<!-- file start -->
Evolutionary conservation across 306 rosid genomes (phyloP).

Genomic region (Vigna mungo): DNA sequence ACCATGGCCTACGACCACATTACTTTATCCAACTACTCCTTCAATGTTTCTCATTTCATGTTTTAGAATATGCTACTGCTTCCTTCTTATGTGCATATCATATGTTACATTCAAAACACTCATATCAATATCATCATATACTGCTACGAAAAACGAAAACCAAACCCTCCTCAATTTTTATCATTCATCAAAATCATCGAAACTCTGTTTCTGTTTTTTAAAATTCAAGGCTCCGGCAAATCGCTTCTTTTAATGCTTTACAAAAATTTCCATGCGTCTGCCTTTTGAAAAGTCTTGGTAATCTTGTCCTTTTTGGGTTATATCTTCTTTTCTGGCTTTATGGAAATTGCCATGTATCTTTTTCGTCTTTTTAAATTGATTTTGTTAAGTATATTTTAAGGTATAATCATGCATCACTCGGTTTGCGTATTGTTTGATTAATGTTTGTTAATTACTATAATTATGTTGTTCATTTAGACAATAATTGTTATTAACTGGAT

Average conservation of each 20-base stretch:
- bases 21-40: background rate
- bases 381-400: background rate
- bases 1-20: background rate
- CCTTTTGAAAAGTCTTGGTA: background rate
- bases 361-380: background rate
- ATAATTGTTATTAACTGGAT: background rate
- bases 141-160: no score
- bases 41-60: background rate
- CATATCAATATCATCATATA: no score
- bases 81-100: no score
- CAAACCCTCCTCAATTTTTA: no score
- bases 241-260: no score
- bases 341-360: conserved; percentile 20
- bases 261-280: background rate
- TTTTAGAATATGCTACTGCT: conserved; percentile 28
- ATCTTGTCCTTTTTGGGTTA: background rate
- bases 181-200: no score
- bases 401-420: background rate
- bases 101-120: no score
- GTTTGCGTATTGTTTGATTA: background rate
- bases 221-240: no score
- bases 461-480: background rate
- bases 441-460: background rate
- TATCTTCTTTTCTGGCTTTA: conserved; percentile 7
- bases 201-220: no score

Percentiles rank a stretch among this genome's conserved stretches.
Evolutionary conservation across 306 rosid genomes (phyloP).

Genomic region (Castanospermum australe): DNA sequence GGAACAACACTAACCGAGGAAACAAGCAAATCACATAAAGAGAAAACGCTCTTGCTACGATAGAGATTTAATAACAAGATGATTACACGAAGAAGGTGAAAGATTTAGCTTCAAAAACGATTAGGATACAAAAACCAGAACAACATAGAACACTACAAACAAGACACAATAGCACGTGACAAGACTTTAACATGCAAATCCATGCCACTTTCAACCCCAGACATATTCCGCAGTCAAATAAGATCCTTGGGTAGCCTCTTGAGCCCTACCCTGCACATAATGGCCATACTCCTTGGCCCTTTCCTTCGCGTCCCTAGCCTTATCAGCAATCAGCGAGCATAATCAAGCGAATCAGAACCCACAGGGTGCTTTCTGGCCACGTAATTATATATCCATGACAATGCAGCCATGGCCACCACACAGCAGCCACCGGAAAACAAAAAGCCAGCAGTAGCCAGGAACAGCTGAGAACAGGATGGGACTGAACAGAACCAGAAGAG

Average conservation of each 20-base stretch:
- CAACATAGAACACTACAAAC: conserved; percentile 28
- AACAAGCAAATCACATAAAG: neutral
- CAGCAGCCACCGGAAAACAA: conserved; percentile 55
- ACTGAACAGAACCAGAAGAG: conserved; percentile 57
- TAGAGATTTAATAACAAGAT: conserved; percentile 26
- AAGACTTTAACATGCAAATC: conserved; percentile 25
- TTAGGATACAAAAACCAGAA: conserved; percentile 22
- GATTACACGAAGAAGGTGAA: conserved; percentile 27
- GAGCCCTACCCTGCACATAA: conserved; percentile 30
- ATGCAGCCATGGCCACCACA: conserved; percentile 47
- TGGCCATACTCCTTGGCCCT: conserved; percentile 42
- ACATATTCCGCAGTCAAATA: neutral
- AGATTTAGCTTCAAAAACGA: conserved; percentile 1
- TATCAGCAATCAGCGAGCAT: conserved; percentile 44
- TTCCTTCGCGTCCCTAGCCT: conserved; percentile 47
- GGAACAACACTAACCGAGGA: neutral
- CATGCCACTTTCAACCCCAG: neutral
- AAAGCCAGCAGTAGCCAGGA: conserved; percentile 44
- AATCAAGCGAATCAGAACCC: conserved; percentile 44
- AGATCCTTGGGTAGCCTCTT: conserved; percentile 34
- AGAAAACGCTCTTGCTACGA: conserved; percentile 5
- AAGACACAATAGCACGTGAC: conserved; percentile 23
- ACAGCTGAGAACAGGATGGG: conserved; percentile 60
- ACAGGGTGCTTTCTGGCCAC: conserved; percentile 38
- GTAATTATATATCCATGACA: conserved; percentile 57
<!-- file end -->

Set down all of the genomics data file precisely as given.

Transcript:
Evolutionary conservation across 306 rosid genomes (phyloP).

Genomic region (Vigna mungo): DNA sequence ACCATGGCCTACGACCACATTACTTTATCCAACTACTCCTTCAATGTTTCTCATTTCATGTTTTAGAATATGCTACTGCTTCCTTCTTATGTGCATATCATATGTTACATTCAAAACACTCATATCAATATCATCATATACTGCTACGAAAAACGAAAACCAAACCCTCCTCAATTTTTATCATTCATCAAAATCATCGAAACTCTGTTTCTGTTTTTTAAAATTCAAGGCTCCGGCAAATCGCTTCTTTTAATGCTTTACAAAAATTTCCATGCGTCTGCCTTTTGAAAAGTCTTGGTAATCTTGTCCTTTTTGGGTTATATCTTCTTTTCTGGCTTTATGGAAATTGCCATGTATCTTTTTCGTCTTTTTAAATTGATTTTGTTAAGTATATTTTAAGGTATAATCATGCATCACTCGGTTTGCGTATTGTTTGATTAATGTTTGTTAATTACTATAATTATGTTGTTCATTTAGACAATAATTGTTATTAACTGGAT

Average conservation of each 20-base stretch:
- bases 21-40: background rate
- bases 381-400: background rate
- bases 1-20: background rate
- CCTTTTGAAAAGTCTTGGTA: background rate
- bases 361-380: background rate
- ATAATTGTTATTAACTGGAT: background rate
- bases 141-160: no score
- bases 41-60: background rate
- CATATCAATATCATCATATA: no score
- bases 81-100: no score
- CAAACCCTCCTCAATTTTTA: no score
- bases 241-260: no score
- bases 341-360: conserved; percentile 20
- bases 261-280: background rate
- TTTTAGAATATGCTACTGCT: conserved; percentile 28
- ATCTTGTCCTTTTTGGGTTA: background rate
- bases 181-200: no score
- bases 401-420: background rate
- bases 101-120: no score
- GTTTGCGTATTGTTTGATTA: background rate
- bases 221-240: no score
- bases 461-480: background rate
- bases 441-460: background rate
- TATCTTCTTTTCTGGCTTTA: conserved; percentile 7
- bases 201-220: no score

Percentiles rank a stretch among this genome's conserved stretches.
Evolutionary conservation across 306 rosid genomes (phyloP).

Genomic region (Castanospermum australe): DNA sequence GGAACAACACTAACCGAGGAAACAAGCAAATCACATAAAGAGAAAACGCTCTTGCTACGATAGAGATTTAATAACAAGATGATTACACGAAGAAGGTGAAAGATTTAGCTTCAAAAACGATTAGGATACAAAAACCAGAACAACATAGAACACTACAAACAAGACACAATAGCACGTGACAAGACTTTAACATGCAAATCCATGCCACTTTCAACCCCAGACATATTCCGCAGTCAAATAAGATCCTTGGGTAGCCTCTTGAGCCCTACCCTGCACATAATGGCCATACTCCTTGGCCCTTTCCTTCGCGTCCCTAGCCTTATCAGCAATCAGCGAGCATAATCAAGCGAATCAGAACCCACAGGGTGCTTTCTGGCCACGTAATTATATATCCATGACAATGCAGCCATGGCCACCACACAGCAGCCACCGGAAAACAAAAAGCCAGCAGTAGCCAGGAACAGCTGAGAACAGGATGGGACTGAACAGAACCAGAAGAG

Average conservation of each 20-base stretch:
- CAACATAGAACACTACAAAC: conserved; percentile 28
- AACAAGCAAATCACATAAAG: neutral
- CAGCAGCCACCGGAAAACAA: conserved; percentile 55
- ACTGAACAGAACCAGAAGAG: conserved; percentile 57
- TAGAGATTTAATAACAAGAT: conserved; percentile 26
- AAGACTTTAACATGCAAATC: conserved; percentile 25
- TTAGGATACAAAAACCAGAA: conserved; percentile 22
- GATTACACGAAGAAGGTGAA: conserved; percentile 27
- GAGCCCTACCCTGCACATAA: conserved; percentile 30
- ATGCAGCCATGGCCACCACA: conserved; percentile 47
- TGGCCATACTCCTTGGCCCT: conserved; percentile 42
- ACATATTCCGCAGTCAAATA: neutral
- AGATTTAGCTTCAAAAACGA: conserved; percentile 1
- TATCAGCAATCAGCGAGCAT: conserved; percentile 44
- TTCCTTCGCGTCCCTAGCCT: conserved; percentile 47
- GGAACAACACTAACCGAGGA: neutral
- CATGCCACTTTCAACCCCAG: neutral
- AAAGCCAGCAGTAGCCAGGA: conserved; percentile 44
- AATCAAGCGAATCAGAACCC: conserved; percentile 44
- AGATCCTTGGGTAGCCTCTT: conserved; percentile 34
- AGAAAACGCTCTTGCTACGA: conserved; percentile 5
- AAGACACAATAGCACGTGAC: conserved; percentile 23
- ACAGCTGAGAACAGGATGGG: conserved; percentile 60
- ACAGGGTGCTTTCTGGCCAC: conserved; percentile 38
- GTAATTATATATCCATGACA: conserved; percentile 57